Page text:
Your portfolio was very beneficial for me because it's a great example of what a great student portfolio looks like. I can only refine my hand-inked elephant so much and it will still look like a student project. Ditto my hand-inked typographic designs. (Shout out to Ray Morales and Mac Magelby of the University of Utah for keepin' that character-building tradition alive, baby! May they continue to resist the pressure to add dreamweaver to their curriculum!)

Now, as I burn my midnight oil, I have a better, clearer vision of what my portfolio needs to be. Thanks again.

You know, Michael,

as a 45 year old I headed to the local junior college to go from being mom to graphic designer in a small town about one hour from Cincinnati, one hour, if you go a bit over 70mph on the back country roads in the forgotten state of the tristate area.

One of the first lesson in fun de mentals class was don't show up to interviews with a cheap portfolio. The teacher, who despite being a junior college "professor" was quite keen in his knowledge and teachings, meant it in more ways than one. I'll give him full credit on that. He was that kind of multiple meaning professors. Anyway, you state here that yours was faux leather.

I gotta laugh. For the first presentation i ever did in class I, being the smart alec I was and still am, showed up with my very first official results from the dark room packed in the cheapest portfolio i could buy from a office supply store. On the outside I wrote, magritte style typography:

this is not

a cheap portfolio.

The professor laughed as soon as I stood up. From there on out, I had to outdo myself with each and everry presentation with some cheap, but well thought out, trick. In the end nothing came of it. Instead I went blogging to show a work in progress portfolio instead and saw many of my ideas become inspirations for work that came to life, too bad it wasn't by me as i could have used the money.

Shame all that 3-d natural talentapplied to programming efforts was wasted, too.

An historical case study in how to work at Vignelli straight out of college. Wow.

I don't suppose you're selling prints of the Gorilla?

Wow Michael. Great stuff, thanks:)

I have to say, that commercial paper brochure came out of the extra strength tube of International style Modernism... jeez that thing lept out of the screen... beautiful!
Henrik Tandberg

i enjoyed seeing mr. beirut's earliest works as well. but something certainly struck me - mr. beirut publishes a book of personal essays which was released only recently. and now, he shows the "first room" of a museum retrospective (a la virtual blogallery). the combination of these things are certainly examples of late/post-career legacy artifacts of reflection. is mr. beirut subtly telling us that he is about to retire from design? am i reading too much into this? i hope not.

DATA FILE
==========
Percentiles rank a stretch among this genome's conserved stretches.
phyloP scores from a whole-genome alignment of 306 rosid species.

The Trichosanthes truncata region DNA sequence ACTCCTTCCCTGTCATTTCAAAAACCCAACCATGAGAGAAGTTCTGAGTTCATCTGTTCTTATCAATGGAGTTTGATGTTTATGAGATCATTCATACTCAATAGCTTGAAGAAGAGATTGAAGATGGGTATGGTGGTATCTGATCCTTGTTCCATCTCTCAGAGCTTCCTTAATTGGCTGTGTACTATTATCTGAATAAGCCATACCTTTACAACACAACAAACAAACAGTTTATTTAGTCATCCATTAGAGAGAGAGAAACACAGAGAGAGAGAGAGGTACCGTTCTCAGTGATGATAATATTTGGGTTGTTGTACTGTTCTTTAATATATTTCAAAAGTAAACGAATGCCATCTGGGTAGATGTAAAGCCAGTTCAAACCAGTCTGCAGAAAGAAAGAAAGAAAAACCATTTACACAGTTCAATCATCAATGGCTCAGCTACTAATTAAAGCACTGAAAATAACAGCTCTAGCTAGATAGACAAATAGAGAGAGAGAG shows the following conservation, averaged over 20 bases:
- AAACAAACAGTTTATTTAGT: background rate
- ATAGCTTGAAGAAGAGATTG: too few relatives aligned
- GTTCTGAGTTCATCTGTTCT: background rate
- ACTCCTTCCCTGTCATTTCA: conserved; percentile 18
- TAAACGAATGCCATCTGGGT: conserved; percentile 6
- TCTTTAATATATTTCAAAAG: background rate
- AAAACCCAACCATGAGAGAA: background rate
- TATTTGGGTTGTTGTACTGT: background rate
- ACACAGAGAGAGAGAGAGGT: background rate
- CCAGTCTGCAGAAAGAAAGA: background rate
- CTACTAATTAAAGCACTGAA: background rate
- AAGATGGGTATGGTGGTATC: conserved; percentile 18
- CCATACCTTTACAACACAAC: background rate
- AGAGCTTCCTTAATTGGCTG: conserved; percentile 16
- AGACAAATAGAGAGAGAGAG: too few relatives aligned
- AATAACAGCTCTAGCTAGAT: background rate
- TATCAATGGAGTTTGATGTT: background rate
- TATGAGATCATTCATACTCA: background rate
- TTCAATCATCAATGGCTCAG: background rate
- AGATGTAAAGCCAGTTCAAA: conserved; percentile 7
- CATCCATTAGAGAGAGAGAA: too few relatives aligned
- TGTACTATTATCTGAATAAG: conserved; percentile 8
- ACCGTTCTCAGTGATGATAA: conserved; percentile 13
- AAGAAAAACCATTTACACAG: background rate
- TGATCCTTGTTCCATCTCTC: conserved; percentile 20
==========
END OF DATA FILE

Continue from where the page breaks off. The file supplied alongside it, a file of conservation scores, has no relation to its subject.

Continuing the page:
Gong Szeto

I have the very same sized fake leather and cardboard (beat-up) portfolio in my bedroom closet full of my old work. I'd never have thought to post all of it, but it was a wonderful idea!

what a difference in us, lugging those damn things around town and to interviews, as compared to well-all digital-online portfolios...

I still think every design student should have to buy one of these monstrosities, and then navigate it though streets, cars, doors and up elevators to interviews.

...and then keep moving them 30 years later.

Many thanks for a memory-provoking piece!

One of my favorite articles at DO. As a design student seeing this was incredibly inspiring. Thanks for sharing Michael.
Jonathan Vingiano

AWESOME MICHAEL!!!!!!!!!!!!!!!!!!!!!!!!!!!!!!!!!!!!!
Are you hiring? ;)

Dear Michael,

Such a generous move! And really exciting that so many of your works still seem so exciting and fresh. As a designer i find it interesting to force myself keep on doing things that can stand the test of time. As a design teacher I see it as a great thing to show to any design student today. Thank You!

Minja Smajic, Stockholm, Sweden